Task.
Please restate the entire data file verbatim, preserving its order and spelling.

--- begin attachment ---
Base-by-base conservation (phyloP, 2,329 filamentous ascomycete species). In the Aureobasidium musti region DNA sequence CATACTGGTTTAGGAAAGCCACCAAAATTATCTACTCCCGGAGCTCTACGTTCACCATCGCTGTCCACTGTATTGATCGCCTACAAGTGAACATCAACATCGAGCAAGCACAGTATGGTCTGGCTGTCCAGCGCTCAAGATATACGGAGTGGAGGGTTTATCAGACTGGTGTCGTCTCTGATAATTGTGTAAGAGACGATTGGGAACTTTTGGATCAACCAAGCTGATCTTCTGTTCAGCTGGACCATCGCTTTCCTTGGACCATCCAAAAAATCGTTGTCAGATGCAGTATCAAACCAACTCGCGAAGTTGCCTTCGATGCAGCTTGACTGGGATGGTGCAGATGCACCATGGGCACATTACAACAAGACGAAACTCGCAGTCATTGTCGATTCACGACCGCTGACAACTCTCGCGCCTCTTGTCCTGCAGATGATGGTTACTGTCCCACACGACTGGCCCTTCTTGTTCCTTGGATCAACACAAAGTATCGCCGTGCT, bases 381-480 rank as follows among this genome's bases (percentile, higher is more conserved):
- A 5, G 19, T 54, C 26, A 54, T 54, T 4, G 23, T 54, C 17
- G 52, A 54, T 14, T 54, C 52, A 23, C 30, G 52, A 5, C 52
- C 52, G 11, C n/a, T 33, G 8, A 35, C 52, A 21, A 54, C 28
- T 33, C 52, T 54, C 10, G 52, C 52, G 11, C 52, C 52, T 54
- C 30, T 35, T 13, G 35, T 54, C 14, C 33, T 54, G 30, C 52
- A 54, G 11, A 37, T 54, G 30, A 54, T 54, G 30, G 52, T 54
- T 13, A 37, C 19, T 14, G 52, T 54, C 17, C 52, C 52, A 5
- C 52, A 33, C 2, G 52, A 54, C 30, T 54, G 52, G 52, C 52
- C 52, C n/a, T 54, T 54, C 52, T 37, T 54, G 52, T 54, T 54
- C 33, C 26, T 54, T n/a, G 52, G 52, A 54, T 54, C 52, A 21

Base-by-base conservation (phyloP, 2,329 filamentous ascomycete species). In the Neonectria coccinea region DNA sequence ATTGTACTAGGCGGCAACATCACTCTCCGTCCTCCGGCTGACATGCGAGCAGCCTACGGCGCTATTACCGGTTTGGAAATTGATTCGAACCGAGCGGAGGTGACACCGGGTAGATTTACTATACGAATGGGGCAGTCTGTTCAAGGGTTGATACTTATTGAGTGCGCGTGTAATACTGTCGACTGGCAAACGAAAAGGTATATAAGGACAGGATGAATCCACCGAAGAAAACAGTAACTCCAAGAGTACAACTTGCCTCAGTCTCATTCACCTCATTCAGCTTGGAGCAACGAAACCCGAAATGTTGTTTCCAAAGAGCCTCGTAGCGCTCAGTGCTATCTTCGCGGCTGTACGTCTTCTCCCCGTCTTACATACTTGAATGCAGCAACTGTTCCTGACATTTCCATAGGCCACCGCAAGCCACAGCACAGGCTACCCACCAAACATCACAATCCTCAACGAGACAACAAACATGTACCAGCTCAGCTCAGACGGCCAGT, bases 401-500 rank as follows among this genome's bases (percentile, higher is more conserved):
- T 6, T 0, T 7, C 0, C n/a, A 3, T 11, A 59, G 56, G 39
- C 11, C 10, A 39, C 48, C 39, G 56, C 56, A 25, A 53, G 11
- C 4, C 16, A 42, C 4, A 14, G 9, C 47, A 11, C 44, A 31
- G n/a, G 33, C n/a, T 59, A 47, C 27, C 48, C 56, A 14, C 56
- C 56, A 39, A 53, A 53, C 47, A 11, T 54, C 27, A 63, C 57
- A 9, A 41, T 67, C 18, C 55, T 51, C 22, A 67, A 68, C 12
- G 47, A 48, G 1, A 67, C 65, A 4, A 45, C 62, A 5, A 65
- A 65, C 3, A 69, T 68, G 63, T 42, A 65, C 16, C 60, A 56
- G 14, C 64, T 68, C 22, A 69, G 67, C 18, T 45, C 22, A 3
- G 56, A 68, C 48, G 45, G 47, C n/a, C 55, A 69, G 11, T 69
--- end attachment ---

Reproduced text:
Base-by-base conservation (phyloP, 2,329 filamentous ascomycete species). In the Aureobasidium musti region DNA sequence CATACTGGTTTAGGAAAGCCACCAAAATTATCTACTCCCGGAGCTCTACGTTCACCATCGCTGTCCACTGTATTGATCGCCTACAAGTGAACATCAACATCGAGCAAGCACAGTATGGTCTGGCTGTCCAGCGCTCAAGATATACGGAGTGGAGGGTTTATCAGACTGGTGTCGTCTCTGATAATTGTGTAAGAGACGATTGGGAACTTTTGGATCAACCAAGCTGATCTTCTGTTCAGCTGGACCATCGCTTTCCTTGGACCATCCAAAAAATCGTTGTCAGATGCAGTATCAAACCAACTCGCGAAGTTGCCTTCGATGCAGCTTGACTGGGATGGTGCAGATGCACCATGGGCACATTACAACAAGACGAAACTCGCAGTCATTGTCGATTCACGACCGCTGACAACTCTCGCGCCTCTTGTCCTGCAGATGATGGTTACTGTCCCACACGACTGGCCCTTCTTGTTCCTTGGATCAACACAAAGTATCGCCGTGCT, bases 381-480 rank as follows among this genome's bases (percentile, higher is more conserved):
- A 5, G 19, T 54, C 26, A 54, T 54, T 4, G 23, T 54, C 17
- G 52, A 54, T 14, T 54, C 52, A 23, C 30, G 52, A 5, C 52
- C 52, G 11, C n/a, T 33, G 8, A 35, C 52, A 21, A 54, C 28
- T 33, C 52, T 54, C 10, G 52, C 52, G 11, C 52, C 52, T 54
- C 30, T 35, T 13, G 35, T 54, C 14, C 33, T 54, G 30, C 52
- A 54, G 11, A 37, T 54, G 30, A 54, T 54, G 30, G 52, T 54
- T 13, A 37, C 19, T 14, G 52, T 54, C 17, C 52, C 52, A 5
- C 52, A 33, C 2, G 52, A 54, C 30, T 54, G 52, G 52, C 52
- C 52, C n/a, T 54, T 54, C 52, T 37, T 54, G 52, T 54, T 54
- C 33, C 26, T 54, T n/a, G 52, G 52, A 54, T 54, C 52, A 21

Base-by-base conservation (phyloP, 2,329 filamentous ascomycete species). In the Neonectria coccinea region DNA sequence ATTGTACTAGGCGGCAACATCACTCTCCGTCCTCCGGCTGACATGCGAGCAGCCTACGGCGCTATTACCGGTTTGGAAATTGATTCGAACCGAGCGGAGGTGACACCGGGTAGATTTACTATACGAATGGGGCAGTCTGTTCAAGGGTTGATACTTATTGAGTGCGCGTGTAATACTGTCGACTGGCAAACGAAAAGGTATATAAGGACAGGATGAATCCACCGAAGAAAACAGTAACTCCAAGAGTACAACTTGCCTCAGTCTCATTCACCTCATTCAGCTTGGAGCAACGAAACCCGAAATGTTGTTTCCAAAGAGCCTCGTAGCGCTCAGTGCTATCTTCGCGGCTGTACGTCTTCTCCCCGTCTTACATACTTGAATGCAGCAACTGTTCCTGACATTTCCATAGGCCACCGCAAGCCACAGCACAGGCTACCCACCAAACATCACAATCCTCAACGAGACAACAAACATGTACCAGCTCAGCTCAGACGGCCAGT, bases 401-500 rank as follows among this genome's bases (percentile, higher is more conserved):
- T 6, T 0, T 7, C 0, C n/a, A 3, T 11, A 59, G 56, G 39
- C 11, C 10, A 39, C 48, C 39, G 56, C 56, A 25, A 53, G 11
- C 4, C 16, A 42, C 4, A 14, G 9, C 47, A 11, C 44, A 31
- G n/a, G 33, C n/a, T 59, A 47, C 27, C 48, C 56, A 14, C 56
- C 56, A 39, A 53, A 53, C 47, A 11, T 54, C 27, A 63, C 57
- A 9, A 41, T 67, C 18, C 55, T 51, C 22, A 67, A 68, C 12
- G 47, A 48, G 1, A 67, C 65, A 4, A 45, C 62, A 5, A 65
- A 65, C 3, A 69, T 68, G 63, T 42, A 65, C 16, C 60, A 56
- G 14, C 64, T 68, C 22, A 69, G 67, C 18, T 45, C 22, A 3
- G 56, A 68, C 48, G 45, G 47, C n/a, C 55, A 69, G 11, T 69